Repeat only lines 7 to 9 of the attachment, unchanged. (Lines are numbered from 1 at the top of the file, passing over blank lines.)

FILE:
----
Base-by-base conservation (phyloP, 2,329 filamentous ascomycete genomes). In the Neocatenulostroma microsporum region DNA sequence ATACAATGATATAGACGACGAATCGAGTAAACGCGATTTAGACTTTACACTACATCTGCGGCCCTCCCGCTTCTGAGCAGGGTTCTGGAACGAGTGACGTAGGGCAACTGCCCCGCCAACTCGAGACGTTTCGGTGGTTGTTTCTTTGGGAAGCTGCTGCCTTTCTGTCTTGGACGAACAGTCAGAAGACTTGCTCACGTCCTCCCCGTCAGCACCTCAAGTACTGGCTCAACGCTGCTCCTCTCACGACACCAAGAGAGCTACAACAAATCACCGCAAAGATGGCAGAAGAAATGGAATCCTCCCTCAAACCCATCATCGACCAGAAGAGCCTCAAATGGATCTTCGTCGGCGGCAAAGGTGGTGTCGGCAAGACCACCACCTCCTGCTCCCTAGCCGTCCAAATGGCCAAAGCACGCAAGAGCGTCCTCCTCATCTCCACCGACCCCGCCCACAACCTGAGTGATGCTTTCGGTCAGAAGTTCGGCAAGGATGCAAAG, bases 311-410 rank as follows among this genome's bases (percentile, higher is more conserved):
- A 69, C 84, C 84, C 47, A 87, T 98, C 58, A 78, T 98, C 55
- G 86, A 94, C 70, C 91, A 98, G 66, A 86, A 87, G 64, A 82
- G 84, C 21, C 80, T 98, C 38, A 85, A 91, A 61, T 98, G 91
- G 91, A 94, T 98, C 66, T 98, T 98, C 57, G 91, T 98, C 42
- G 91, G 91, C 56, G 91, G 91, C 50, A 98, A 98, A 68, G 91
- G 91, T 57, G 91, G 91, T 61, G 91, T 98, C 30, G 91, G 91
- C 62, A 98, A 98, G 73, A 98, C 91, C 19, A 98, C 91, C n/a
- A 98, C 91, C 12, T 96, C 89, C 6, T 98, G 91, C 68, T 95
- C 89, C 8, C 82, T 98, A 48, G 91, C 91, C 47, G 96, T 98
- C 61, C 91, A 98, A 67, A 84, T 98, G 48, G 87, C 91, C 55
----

- G 91, T 57, G 91, G 91, T 61, G 91, T 98, C 30, G 91, G 91
- C 62, A 98, A 98, G 73, A 98, C 91, C 19, A 98, C 91, C n/a
- A 98, C 91, C 12, T 96, C 89, C 6, T 98, G 91, C 68, T 95